Wrecking Crew
By Joel Muzzey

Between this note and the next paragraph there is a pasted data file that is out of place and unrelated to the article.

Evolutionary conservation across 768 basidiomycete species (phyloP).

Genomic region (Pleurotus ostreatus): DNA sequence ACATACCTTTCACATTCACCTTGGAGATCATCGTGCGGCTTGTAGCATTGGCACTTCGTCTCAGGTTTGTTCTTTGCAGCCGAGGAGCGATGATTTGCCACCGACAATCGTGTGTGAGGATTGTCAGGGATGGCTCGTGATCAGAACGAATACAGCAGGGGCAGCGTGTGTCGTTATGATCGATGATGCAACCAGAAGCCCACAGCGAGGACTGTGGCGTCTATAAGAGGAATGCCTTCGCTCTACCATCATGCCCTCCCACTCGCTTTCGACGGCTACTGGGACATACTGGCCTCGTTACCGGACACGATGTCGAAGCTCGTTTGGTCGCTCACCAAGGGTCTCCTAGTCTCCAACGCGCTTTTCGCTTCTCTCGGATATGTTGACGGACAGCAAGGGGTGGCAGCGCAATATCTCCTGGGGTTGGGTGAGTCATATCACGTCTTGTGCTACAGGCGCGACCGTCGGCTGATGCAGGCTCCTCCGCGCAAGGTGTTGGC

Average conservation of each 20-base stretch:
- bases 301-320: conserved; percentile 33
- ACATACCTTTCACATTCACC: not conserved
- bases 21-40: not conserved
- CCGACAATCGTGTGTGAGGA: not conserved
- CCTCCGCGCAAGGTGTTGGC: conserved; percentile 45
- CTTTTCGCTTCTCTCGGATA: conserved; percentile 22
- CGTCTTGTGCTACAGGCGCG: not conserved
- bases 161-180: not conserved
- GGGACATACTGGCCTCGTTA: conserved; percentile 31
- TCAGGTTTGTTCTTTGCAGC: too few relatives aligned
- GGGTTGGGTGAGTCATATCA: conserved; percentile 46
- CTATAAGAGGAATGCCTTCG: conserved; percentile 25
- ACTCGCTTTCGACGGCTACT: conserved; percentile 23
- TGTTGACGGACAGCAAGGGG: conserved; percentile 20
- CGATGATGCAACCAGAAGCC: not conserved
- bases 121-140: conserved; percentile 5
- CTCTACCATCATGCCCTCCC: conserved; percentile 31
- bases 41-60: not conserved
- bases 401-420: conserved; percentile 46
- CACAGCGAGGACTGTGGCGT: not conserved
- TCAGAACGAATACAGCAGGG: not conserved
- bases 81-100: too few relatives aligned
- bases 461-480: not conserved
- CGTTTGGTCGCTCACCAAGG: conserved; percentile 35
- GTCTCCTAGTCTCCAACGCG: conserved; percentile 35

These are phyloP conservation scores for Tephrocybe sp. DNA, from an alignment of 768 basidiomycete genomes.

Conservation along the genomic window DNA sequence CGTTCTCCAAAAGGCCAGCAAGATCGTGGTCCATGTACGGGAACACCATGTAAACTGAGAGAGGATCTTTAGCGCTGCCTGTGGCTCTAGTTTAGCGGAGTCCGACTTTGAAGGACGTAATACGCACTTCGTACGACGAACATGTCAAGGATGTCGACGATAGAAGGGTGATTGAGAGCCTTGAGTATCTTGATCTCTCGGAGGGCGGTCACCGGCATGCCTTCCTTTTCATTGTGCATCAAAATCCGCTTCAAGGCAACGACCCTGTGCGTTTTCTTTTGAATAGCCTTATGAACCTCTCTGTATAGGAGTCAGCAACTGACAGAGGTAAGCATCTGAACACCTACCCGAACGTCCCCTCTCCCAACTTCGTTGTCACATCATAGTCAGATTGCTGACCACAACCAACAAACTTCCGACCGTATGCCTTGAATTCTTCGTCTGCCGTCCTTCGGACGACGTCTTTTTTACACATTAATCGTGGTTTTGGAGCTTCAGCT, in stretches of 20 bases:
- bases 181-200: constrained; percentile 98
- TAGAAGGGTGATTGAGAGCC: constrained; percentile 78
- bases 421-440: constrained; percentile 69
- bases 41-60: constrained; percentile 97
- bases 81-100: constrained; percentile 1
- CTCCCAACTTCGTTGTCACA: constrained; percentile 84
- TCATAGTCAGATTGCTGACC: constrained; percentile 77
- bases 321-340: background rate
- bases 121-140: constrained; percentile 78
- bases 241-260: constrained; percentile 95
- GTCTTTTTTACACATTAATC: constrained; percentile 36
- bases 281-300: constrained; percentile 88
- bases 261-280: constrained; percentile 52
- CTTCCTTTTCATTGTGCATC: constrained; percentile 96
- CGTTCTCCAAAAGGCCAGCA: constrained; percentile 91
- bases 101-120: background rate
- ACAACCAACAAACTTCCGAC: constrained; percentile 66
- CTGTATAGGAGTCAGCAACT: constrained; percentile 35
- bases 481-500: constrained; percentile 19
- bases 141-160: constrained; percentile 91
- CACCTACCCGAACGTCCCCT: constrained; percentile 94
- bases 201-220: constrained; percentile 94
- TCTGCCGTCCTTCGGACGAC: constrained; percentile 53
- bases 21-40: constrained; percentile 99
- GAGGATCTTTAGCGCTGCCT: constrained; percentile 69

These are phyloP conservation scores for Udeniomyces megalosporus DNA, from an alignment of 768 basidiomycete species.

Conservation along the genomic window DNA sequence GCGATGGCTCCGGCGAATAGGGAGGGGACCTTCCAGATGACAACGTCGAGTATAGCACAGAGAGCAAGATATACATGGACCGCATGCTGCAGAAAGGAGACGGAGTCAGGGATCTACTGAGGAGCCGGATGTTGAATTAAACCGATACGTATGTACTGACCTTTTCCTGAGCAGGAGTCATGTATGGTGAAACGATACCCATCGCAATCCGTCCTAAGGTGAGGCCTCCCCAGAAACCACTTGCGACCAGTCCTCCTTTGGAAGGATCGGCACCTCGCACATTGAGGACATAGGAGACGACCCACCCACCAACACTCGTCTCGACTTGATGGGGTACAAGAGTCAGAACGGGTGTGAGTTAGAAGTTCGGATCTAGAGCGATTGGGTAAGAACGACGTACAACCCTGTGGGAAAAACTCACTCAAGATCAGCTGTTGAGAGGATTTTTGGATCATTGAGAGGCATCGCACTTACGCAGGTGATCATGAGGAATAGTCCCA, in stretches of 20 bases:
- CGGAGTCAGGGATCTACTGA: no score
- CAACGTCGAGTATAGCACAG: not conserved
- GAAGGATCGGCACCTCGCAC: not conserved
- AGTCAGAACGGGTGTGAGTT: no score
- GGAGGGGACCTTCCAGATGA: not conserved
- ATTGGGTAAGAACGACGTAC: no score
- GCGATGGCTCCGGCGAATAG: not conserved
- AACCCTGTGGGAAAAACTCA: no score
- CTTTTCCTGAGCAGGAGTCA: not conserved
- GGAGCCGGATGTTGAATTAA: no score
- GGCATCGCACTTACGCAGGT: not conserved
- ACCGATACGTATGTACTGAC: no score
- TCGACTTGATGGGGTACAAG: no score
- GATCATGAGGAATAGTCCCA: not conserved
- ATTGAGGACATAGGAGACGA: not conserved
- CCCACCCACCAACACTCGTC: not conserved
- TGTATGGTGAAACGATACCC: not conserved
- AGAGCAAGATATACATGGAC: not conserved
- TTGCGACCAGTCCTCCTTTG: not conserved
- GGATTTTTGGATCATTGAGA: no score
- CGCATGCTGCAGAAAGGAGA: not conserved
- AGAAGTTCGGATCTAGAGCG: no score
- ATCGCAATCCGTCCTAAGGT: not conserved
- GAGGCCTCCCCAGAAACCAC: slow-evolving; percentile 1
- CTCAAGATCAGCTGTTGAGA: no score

While we observe-from the sidelines, from the magazine rack, or from in front of the television-snowboarders are throwing down. They’re popping switch off cliffs and setting down in untouched pow. Hitting perfect jumps against a backdrop of Alpine white-bright blue skies and big, slow spins for everyone. Inverted and holding the grab. New lines off the cliff-band and no hand-drags in the landing-everything is flawless. Riding so good it can only be surpassed by exaggeration-is it enough?What we don’t see are the miles of bumped-out sled trails that lead to the zone, or the taped ribs, or the rocks on rider’s left. We can’t hear the thunder of the slough or feel the sweaty fatigue of post-holing back to the top. The margins of error, the mental warfare, and the pressure to produce-this stuff is lost on us. We just want to see it bigger, better, smoother. We demand it-riding that will match our exaggerations-shit that’ll be unbelievable even next year. And that’s one of the cool things about snowboarding-we usually get it. Every season brings a barrage of ridiculous new stunts that up the ante and set expectations ever higher.Each winter presents another opportunity for riders to test their mettle-to ride into the realm of the unimagined. While most of us are happy to let the other guys kill themselves trying, a few truly demented kids make chase-they’re the Wrecking Crew. While we chatter on about who rips and what’s sick-telling the stories and drooling on the pictures-the riders are at work. They’re hiking farther up the in-run, spinning that last 180, and stomping the landing. These riders are getting it done-getting the shots. The time is now-yesterday is gone.